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Sustainability is a concept that many of us are trying to embrace into our lives with open arms, but this is obviously difficult for students on a budget. With the increased popularity of vintage clothes within the past few years, it's made trying to be ethical and fashionable quite tricky. Fortunately, up-cycling is an environmentally-friendly way of keeping your wardrobe stylish, and also gives your outfits a unique twist.

Up-cycling is reusing older or unused products or materials to create a new product entirely of better quality. With clothes, this can be broken and discarded pieces, or older, unworn pieces that might not be seen as having any value. 

I'm sure everyone has a pair of unloved jeans, or a handbag you're debating binning. These tips will not only help you be the sustainable queen we all aspire to be, but also ensure your outfit is one-of-a-kind and an original piece.

Embroidery:

This first tip I have was inspired by the amazing sustainable duo that is Geraldine Carton and Taz Kelleher on their insightful instagram page @theuselessproject and all it takes is embroidery thread, any needle with a large enough eye for embroidery thread, your old item of clothing, a pair of scissors, tracing paper.The tracing paper isn’t necessary, you can of course go freehand!

This can spice up a pair of old jeans, a crew neck jumper or t-shirts to make them personalised, colourful and give them a new lease of life! It's also a great way to cover up small tears or rips in clothes.

Fabric Paint:

This trend is probably my favourite. Using fabric paint, you can up-cycle an old handbag, a pair of boots, some jeans, ANYTHING! It's especially great if you're artistic and really want to make a piece of clothing your own. You can choose to do anything from simple stars, lines and dots, to intricate butterflies and flowers!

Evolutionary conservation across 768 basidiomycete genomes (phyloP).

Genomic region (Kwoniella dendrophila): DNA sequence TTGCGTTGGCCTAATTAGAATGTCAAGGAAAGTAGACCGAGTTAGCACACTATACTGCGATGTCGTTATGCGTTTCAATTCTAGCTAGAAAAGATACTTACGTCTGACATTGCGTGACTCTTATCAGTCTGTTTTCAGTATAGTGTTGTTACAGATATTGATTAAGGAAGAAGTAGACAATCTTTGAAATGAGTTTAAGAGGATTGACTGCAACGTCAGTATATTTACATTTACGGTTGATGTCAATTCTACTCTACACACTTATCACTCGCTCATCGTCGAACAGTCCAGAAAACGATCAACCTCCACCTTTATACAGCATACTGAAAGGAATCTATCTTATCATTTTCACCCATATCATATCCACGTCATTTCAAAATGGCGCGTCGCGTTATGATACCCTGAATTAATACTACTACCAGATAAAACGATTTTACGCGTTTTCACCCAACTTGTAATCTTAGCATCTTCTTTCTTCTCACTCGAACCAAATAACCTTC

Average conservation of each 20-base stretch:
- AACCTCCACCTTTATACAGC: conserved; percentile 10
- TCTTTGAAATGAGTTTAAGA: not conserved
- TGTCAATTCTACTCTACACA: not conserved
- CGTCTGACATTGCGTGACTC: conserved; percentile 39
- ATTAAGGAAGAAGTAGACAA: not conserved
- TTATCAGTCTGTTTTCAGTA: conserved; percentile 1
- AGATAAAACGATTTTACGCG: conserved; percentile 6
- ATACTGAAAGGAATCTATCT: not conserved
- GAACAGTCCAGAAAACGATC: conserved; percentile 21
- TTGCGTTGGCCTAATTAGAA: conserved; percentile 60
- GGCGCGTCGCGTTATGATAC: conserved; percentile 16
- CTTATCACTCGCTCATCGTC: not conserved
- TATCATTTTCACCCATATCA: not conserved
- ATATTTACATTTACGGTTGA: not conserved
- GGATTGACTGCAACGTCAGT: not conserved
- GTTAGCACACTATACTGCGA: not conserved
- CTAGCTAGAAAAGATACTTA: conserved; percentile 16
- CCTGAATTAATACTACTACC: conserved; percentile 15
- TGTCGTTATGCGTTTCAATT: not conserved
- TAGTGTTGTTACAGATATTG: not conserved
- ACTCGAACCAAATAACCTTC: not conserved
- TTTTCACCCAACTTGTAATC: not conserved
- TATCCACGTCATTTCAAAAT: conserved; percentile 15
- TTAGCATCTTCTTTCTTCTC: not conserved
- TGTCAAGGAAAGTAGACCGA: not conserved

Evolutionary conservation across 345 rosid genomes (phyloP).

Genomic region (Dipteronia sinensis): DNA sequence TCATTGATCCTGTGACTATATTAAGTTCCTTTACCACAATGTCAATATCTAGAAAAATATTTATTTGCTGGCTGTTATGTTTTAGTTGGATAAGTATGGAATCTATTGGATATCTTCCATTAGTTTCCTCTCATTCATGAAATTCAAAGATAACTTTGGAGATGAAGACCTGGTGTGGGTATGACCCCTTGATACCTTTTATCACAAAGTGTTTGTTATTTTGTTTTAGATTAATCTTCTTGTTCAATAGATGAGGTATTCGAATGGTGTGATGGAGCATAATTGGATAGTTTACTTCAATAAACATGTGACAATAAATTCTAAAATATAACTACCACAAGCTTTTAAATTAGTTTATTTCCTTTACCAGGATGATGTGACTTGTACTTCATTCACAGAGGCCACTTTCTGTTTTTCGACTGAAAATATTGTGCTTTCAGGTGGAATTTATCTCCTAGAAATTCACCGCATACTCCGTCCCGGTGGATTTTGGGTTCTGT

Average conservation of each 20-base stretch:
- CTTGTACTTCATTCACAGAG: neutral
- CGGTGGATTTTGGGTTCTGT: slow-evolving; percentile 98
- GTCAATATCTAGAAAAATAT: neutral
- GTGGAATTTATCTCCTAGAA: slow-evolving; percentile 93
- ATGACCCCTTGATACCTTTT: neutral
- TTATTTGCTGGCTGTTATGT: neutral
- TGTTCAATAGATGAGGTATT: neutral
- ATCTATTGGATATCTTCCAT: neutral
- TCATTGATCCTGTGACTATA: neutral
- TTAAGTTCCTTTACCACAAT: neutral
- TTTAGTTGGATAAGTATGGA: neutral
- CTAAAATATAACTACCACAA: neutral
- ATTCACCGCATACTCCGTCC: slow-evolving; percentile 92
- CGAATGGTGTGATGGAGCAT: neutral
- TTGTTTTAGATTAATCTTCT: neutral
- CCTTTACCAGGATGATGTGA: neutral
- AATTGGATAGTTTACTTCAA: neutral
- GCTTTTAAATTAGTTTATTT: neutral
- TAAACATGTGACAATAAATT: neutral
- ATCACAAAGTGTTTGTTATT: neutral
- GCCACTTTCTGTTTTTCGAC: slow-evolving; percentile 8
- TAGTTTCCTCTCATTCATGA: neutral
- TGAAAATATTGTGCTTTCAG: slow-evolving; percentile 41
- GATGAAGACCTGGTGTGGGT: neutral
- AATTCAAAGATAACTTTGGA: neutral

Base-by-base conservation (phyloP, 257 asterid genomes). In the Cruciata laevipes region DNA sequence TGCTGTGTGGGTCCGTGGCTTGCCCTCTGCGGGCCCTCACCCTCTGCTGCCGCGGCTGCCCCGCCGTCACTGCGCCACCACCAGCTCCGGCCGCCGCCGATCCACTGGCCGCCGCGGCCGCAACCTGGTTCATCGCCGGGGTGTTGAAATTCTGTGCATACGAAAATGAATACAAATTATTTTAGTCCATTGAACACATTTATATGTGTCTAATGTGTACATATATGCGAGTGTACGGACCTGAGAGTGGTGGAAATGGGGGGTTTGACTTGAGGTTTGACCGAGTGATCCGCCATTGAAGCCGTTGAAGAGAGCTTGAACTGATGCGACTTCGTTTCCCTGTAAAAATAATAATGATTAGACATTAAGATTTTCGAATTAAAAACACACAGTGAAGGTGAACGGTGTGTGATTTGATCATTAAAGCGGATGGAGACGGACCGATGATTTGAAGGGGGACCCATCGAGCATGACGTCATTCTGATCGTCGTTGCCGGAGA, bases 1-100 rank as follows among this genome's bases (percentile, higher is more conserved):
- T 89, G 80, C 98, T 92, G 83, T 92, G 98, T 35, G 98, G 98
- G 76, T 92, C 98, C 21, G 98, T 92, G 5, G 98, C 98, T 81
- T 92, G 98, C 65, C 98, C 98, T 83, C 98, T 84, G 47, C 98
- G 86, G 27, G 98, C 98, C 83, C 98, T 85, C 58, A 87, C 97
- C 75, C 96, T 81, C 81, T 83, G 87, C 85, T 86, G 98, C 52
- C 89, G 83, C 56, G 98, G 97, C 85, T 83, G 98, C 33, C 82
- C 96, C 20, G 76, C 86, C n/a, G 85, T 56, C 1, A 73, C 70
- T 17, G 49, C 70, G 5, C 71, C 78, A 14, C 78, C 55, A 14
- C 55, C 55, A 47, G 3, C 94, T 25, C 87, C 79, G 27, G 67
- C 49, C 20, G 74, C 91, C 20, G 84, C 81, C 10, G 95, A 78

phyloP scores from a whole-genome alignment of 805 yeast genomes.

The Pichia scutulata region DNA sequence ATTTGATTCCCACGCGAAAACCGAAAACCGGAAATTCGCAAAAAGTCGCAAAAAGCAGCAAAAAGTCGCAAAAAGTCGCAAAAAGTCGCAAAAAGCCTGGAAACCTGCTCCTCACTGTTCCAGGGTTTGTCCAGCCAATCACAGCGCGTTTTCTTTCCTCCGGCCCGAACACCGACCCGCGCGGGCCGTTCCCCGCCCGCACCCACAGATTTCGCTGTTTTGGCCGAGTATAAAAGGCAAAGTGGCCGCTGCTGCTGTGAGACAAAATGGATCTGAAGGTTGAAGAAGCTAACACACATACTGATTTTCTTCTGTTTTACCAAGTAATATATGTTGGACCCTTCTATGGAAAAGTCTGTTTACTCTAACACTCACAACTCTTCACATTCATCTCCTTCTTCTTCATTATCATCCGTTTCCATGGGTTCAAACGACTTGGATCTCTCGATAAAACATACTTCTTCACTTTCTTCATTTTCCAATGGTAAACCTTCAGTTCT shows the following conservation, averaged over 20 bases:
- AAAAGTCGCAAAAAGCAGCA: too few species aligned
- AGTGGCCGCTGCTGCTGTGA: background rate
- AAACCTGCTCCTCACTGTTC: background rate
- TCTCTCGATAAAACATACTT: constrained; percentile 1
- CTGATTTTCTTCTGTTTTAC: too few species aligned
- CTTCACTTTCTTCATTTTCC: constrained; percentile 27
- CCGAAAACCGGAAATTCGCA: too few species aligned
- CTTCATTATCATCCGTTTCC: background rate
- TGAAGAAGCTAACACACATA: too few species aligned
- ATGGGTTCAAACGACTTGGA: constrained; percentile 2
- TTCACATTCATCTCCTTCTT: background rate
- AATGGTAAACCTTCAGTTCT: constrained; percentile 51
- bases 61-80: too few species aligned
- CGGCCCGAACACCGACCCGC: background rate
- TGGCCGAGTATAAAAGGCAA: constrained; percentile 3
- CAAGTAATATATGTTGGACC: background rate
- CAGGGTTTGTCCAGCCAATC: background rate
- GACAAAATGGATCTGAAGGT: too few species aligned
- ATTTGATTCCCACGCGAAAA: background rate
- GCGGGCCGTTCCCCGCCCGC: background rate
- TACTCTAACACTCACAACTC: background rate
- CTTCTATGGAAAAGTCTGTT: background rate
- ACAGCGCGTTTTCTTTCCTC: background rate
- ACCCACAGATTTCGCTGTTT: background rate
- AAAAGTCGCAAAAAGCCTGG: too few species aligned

It's also great for covering any stains or discolouration in the item.

Spicing Up The Old Jeans:

Jeans and trousers are probably one of the easiest item to up-cycle.

Distressing and ripping jeans is the simplest way to up-cycle a piece of clothing, and is great to hide stains or tears. Simple cutting rips and slits into the jeans, and roughing up the edges really gives them a new look and makes them original.

And as for trousers that don't fit anymore? Turn them into a mini skirt! There are thousands of videos on how to do this on YouTube, but we highly recommend Levi's video.

Multi-Use:

Coming up with multiple uses for one item of clothing is a sustainability dream. This includes using shoelaces as belts, using ribbons as shoelaces, using oversized shirts as jackets, dresses and simply just wrapping it around the waist to complete an outfit. By using items you already own for a completely different purpose than intended, you're reducing your carbon footprint and saving money too!

 

So grab your scissors, your fabric paint and sewing needles and start up-cycling! Stay fashionable, stay sustainable.

DCU Communication Studies 1/2 of the Her Campus P.R.O Team
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